13

The question that is not revealed clearly from the movies (or maybe I missed it). Is Skynet a single supercomputer or a distributed net of computers, that just coordinate their actions, but do not subordinate to each other?

The first one seems more appropriate for military command, but the second variant is much harder to destroy, since the elimination of one node will not interrupt the action of the others. So, any guesses, which one is used by Skynet?

  • 3
    I don't know about the movies, but in the real world, the military is not a single entity; it is a widely distributed system with a clearly defined chain of command (or subordination structure, if you prefer). If one part of the overall organization breaks down, the others remain operational. Having a single point of failure (person, hardware, location, ...) in a military organization would be a huge risk, and I'm pretty sure no country actually really does it that way. There can be central facilities which are highly important (and hopefully, properly hardened), but not absolutely critical. – a CVn Jul 4 '12 at 7:53
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    I probably exists on the cloud... – AncientSwordRage Aug 4 '12 at 0:46
17

It's a distributed system.

In T3: Rise of the Machines, the closing scene states quite clearly:

By the time Skynet became self-aware it had spread into millions of computer servers across the planet. Ordinary computers in office buildings, dorm rooms; everywhere. It was software; in cyberspace. There was no system core; it could not be shutdown.

5

I disagree with Williham Totland's answer.

The answer is "BOTH yes and no".

There are Three DISTINCT things called "Skynet", which is what causes the confusion:

  1. The original virus (which wasn't actually called "Skynet"). That was what Williham Totland's quote referred to. That one had no central core/system.

  2. General Brewster's military AI system. That one DID have a core and a central system. THAT project was code-named "Skynet" by military/Brewster.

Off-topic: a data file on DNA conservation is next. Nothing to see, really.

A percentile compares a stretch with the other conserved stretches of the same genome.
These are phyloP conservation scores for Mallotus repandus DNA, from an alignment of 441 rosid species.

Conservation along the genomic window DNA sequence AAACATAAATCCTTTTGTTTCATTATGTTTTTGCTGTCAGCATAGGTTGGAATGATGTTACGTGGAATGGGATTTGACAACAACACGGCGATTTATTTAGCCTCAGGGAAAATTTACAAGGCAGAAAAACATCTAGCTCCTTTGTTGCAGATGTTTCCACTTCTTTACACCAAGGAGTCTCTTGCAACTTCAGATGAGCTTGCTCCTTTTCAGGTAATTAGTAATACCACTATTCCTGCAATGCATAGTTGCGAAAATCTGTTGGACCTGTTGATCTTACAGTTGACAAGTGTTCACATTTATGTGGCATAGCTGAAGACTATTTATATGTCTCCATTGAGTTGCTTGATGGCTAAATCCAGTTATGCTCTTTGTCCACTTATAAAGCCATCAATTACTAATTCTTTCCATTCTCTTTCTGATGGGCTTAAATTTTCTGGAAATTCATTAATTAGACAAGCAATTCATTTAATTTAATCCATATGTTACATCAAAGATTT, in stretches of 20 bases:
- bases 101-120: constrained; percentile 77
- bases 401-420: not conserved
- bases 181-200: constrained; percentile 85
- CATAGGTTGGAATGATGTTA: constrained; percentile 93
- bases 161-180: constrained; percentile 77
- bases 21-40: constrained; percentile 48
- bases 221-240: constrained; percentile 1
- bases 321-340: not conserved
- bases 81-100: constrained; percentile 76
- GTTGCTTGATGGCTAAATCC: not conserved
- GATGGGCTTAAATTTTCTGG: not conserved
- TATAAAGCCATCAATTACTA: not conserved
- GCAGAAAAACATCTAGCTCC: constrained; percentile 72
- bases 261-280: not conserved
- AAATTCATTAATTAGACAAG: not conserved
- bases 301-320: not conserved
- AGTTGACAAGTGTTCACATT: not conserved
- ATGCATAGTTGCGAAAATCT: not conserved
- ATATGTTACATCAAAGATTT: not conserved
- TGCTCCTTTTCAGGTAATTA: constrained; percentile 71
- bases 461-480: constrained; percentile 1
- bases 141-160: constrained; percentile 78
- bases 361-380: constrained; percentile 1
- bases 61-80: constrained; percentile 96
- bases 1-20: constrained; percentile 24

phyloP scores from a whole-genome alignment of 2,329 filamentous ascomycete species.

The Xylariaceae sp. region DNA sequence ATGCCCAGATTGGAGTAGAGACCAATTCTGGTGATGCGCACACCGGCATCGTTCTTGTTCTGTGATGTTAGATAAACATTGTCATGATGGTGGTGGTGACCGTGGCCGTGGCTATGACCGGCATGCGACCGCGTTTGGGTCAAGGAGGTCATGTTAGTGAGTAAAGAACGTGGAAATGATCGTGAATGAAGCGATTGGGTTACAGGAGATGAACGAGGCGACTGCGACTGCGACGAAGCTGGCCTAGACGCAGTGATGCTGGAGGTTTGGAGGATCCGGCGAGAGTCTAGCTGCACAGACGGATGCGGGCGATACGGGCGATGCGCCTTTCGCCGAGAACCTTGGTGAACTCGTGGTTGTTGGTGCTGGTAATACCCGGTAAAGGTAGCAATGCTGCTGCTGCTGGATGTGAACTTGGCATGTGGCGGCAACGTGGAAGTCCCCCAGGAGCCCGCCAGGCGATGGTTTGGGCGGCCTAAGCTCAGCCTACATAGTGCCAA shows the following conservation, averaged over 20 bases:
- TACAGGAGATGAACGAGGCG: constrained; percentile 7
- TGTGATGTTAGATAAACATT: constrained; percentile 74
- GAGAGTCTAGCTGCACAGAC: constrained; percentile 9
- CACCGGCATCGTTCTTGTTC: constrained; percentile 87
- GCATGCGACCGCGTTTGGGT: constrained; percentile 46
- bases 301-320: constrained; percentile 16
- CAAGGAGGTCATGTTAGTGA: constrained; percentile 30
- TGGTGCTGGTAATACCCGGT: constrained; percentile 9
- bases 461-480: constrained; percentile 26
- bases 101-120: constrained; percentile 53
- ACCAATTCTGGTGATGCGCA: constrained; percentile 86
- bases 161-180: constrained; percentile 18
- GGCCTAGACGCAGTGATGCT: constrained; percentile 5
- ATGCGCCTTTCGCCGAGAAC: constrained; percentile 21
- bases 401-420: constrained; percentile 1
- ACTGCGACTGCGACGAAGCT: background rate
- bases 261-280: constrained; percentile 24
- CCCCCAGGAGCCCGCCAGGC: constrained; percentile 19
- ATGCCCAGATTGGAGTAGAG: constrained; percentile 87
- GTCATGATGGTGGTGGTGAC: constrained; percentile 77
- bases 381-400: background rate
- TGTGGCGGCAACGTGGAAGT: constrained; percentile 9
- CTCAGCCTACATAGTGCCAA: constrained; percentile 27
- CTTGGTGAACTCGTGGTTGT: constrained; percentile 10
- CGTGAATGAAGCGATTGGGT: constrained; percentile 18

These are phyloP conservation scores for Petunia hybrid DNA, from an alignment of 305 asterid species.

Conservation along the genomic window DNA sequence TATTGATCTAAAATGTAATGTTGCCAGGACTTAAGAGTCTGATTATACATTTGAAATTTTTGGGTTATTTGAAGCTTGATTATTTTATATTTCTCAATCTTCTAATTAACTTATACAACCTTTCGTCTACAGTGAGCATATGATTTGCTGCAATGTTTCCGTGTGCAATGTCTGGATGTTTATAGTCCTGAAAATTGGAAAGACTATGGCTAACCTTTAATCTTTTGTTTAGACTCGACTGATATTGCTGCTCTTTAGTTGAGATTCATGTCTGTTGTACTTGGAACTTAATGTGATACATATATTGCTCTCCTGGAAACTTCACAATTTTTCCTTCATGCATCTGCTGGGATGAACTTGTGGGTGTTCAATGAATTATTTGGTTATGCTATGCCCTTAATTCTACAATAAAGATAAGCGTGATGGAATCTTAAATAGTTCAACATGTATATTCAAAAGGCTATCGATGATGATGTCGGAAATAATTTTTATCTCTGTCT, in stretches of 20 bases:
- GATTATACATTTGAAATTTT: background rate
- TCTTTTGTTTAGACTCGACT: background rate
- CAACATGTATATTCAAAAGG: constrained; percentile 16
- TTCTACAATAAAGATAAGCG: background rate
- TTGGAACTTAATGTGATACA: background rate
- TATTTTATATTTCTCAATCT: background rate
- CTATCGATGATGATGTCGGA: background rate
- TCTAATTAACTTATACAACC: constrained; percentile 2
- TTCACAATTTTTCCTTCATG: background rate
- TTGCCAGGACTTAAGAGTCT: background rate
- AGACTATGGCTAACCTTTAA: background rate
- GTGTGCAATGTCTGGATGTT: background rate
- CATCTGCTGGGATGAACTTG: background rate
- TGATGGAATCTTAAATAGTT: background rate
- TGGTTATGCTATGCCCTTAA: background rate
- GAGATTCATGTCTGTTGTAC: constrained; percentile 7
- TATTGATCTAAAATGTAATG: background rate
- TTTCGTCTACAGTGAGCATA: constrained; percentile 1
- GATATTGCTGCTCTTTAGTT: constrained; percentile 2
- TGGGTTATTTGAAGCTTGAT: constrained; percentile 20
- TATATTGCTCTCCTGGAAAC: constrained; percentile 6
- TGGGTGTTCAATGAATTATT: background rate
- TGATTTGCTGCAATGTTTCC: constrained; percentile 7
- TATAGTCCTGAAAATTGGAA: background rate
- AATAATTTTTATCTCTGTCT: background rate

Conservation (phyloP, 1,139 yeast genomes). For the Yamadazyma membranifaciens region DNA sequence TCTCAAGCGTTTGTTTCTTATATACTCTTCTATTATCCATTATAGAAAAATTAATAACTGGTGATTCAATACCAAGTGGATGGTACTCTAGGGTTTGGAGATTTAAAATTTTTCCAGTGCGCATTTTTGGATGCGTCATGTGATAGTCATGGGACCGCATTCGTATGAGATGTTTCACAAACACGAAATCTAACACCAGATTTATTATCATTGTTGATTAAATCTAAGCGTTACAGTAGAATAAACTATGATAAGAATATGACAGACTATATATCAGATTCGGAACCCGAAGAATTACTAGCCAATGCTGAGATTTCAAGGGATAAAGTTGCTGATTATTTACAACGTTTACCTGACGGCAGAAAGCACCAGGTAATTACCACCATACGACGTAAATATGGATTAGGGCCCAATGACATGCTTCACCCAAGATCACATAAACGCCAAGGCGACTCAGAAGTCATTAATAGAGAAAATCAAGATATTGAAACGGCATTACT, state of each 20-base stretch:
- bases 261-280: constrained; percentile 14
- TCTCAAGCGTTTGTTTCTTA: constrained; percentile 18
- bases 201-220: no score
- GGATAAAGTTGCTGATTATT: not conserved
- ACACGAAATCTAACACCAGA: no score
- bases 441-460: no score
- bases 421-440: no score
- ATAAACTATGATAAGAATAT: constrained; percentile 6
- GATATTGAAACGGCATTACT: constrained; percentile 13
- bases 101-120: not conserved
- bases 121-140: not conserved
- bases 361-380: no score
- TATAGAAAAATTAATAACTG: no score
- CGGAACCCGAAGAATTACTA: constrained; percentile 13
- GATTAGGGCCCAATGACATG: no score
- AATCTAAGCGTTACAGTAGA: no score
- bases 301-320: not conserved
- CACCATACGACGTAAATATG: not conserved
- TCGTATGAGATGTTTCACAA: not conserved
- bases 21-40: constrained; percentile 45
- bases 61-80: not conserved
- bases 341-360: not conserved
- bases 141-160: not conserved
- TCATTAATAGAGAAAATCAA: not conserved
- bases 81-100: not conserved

3. A resultant malevolent AI entity which was produced when the virus in #1 infected the military AI, which as per T3 was brought online for the purpose of fighting off the virus that was taking over machines in DoD.

    After the Judgement Day, that resulting entity was ALSO called "Skynet".

    Most likely that entity retained BOTH characteristics of its two progenitors - a central core of the military AI, but also cloud-like abilities of the virus.

  • Was I the only one that thought that #2 was the cause of #1, as an attempt to get the military to release its shackles? – Xantec Nov 27 '12 at 17:39
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    @Xantec - Black helicopters are on the way. Please hold. – DVK-on-Ahch-To Nov 27 '12 at 17:43
  • @Xantec No, I also thought they said/implied that #2 created #1 in order to be "released" into the wild where it was actually capable of taking control, rather than just in passive mode. – Izkata Nov 27 '12 at 23:57
  • @Xantec Actualy, apparently they said both, depending on whether you believe the technician who knew nothing of J-Day, or John: scifi.stackexchange.com/a/27267/2242 – Izkata Nov 28 '12 at 0:02
  • You're putting your theory everywhere. From the viewpoint of canon, its wrong... – I Love You 3000 Nov 28 '12 at 1:30
0

It depends on which source you have in mind. In T3, as noted above, Skynet is a network of some kind. In T2, it is a single piece of hardware located inside NORAD HQ in Cheyenne Mountain.

One day the computer designed to automatically control the U.S. nuclear strike force would become “alive,” and Skynet’s first sentient decision would be that mankind was obsolete. It would launch a first strike, riding out the firestorm of retaliation to follow, safe in a hardened underground complex in Cheyenne Mountain....
- Terminator 2: Judgment Day (official novelization)

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